By Leo Babauta
It’s no secret that we live in the Age of Instant gratification.
That’s not news. But Paul Roberts has written an excellent essay at The American Scholar looking at the breadth of this phenomena on our society — it’s a must read.
A sample quote from Roberts’ essay:
‘The notion of future consequences, so essential to our development as functional citizens, as adults, is relegated to the background, inviting us to remain in a state of permanent childhood.’
And while he concludes that we need to change as a society, not just individuals, I’d like to show a path for individual change that might highlight a larger path for us as a whole.
This is a personal guide to overcoming the instant gratification to which we’ve all grown accustomed.
Why? What’s wrong with instant gratification — isn’t it true that You Only Live Once and that Life is Meant to Be Enjoyed?
Yes, life is meant to be enjoyed, but perhaps not wasted. Let’s take a look at a couple different ways of living to see what I mean.
The first way is Instant Gratification: pleasurable food, the riches of the Internet, video games, TV, drink, online shopping … anything we want, anytime we want it.
No limits, no restraints. This first way leads to debt, clutter, bad health, distractions, mindlessness. I’ve lived it, and it took me a long time to climb out of it.
The second way of living is the opposite: eat simple food in moderation, enjoy the Internet but with limits so that we can focus on important work, get away from TV and computers once in awhile to enjoy nature and being active and exercising, shopping less and having less possessions, finding focus and being mindful. It’s not that we don’t indulge in the treats of the first way, but we do it with a little restraint, and consciousness.
This second way leads to simplicity, health and fitness, focus, achievement, mindfulness, appreciation for all the gifts of life.
The first way is the result of the childish mind that we all have. The second way is the way of mindfulness and consciousness.
How to Overcome Instant Gratification
If the first way sound perfectly fine to you, there’s no need to read on. But if you’re interested in a bit of conscious living, a more mindful life, simplicity and health … how can we cope with the urge to be instantly gratified?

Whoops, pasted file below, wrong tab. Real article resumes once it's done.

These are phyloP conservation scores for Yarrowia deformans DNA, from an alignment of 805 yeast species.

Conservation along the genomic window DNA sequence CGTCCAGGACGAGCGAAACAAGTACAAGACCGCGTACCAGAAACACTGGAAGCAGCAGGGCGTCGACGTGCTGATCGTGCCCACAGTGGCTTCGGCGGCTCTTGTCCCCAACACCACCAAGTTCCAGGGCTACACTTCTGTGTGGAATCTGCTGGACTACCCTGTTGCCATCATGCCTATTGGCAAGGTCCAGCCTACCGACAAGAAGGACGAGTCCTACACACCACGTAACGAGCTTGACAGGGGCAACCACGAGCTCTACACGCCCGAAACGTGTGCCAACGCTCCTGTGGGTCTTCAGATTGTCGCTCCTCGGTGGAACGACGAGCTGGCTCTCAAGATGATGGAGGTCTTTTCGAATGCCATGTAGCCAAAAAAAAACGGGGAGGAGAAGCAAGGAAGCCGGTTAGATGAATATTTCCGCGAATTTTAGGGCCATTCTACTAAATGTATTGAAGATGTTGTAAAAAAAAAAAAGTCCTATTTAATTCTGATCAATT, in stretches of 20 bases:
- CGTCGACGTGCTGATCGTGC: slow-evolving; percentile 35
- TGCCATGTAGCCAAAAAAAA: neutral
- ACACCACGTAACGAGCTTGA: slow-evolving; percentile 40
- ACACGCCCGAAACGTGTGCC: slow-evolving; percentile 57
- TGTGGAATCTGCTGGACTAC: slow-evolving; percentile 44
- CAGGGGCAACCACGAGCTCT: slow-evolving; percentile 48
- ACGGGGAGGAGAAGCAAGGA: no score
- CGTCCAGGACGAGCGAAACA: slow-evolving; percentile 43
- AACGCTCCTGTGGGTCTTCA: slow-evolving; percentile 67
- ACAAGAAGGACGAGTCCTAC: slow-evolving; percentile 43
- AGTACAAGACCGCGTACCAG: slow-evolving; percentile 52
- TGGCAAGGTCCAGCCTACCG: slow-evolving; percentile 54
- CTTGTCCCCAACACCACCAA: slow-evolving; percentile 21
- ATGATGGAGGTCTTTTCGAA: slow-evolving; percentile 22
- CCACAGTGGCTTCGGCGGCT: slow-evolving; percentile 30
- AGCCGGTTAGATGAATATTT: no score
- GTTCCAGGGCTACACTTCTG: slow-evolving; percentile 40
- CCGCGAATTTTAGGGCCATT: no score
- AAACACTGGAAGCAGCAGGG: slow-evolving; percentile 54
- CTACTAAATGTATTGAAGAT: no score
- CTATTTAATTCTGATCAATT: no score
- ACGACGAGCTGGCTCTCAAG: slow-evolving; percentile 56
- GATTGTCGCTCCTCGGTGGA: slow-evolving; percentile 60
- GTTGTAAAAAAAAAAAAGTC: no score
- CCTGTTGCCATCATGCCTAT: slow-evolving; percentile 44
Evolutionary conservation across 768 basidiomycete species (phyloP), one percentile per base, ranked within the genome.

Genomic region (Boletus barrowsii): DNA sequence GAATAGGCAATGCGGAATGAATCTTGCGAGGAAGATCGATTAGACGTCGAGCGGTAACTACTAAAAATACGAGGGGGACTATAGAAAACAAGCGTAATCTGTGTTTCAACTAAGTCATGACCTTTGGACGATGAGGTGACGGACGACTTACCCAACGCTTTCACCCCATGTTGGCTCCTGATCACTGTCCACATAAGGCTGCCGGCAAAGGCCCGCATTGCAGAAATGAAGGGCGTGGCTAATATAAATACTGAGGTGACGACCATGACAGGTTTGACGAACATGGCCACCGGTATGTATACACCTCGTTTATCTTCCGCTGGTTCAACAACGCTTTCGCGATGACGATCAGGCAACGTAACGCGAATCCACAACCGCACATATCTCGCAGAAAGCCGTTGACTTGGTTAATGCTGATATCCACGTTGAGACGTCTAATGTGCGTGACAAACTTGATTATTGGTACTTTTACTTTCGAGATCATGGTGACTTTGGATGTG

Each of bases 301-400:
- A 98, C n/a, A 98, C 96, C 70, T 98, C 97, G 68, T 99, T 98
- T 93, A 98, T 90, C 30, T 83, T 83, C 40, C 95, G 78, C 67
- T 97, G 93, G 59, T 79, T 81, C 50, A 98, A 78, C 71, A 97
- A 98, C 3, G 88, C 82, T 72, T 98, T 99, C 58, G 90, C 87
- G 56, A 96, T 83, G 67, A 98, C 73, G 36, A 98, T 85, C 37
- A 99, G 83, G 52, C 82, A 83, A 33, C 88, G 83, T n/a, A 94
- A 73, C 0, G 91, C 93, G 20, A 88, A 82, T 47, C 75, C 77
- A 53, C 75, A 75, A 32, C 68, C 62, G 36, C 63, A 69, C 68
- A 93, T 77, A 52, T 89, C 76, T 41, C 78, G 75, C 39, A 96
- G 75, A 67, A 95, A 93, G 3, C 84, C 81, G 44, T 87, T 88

Here are the simple steps:
- Watch the urges. We all have urges, to check on email or social media, to eat something sweet or fried, to procrastinate or find distractions. They arise in all of us, but that doesn’t mean we need to act on them. The first step is to see the urges arise. What I’ve done is carried a pencil and piece of paper around, and put little tally marks on the paper each time I’ve had an urge. It’s a great tool for mindfulness.
- Delay. Instead of acting on the urge right when it arises, pause. Don’t act right away. Put some space between the urge and your action. Let your heartbeat return to normal, your breathing become a bit deeper. Calm down.
- Make a conscious decision. If you decide to indulge in a sweet, that’s perfectly fine … but do it consciously, not just following every whim and urge. Decide that this is a healthy thing for you to do, that you can afford it, that it’s a compassionate act for your body. Each decision is best made consciously, instead of just trying to gratify our desires.
- Learn over time. There will be many times when you give in to your urges — that’s OK. We all do it. There’s nothing wrong with giving in sometimes, but the key is to see how that makes you feel afterward, and learn whether the decision was a good one or not. The next time the decision comes up, think back to the previous time, and make a conscious decision not to make yourself feel greasy and bloated (for example), if that’s how you felt last time. Over time, your decisions will get better if you pay attention to how they turn out.
- Enjoy the moment without following the urge. Life is meant to be enjoyed, but there are different ways to enjoy it. You can eat that donut, or you can breathe, pass on it, and mindfully enjoy a handful of berries. Both are delicious! Both can be done mindfully. One is healthier. Either decision can lead to equal happiness if done mindfully and consciously.
And that’s the simple guide. It’s not an easy method by any means, but I can attest that living in a more conscious and mindful manner is a wonderful way of being. And the benefits I’ve found have been too numerous to name.
May your day be lovely and mindful.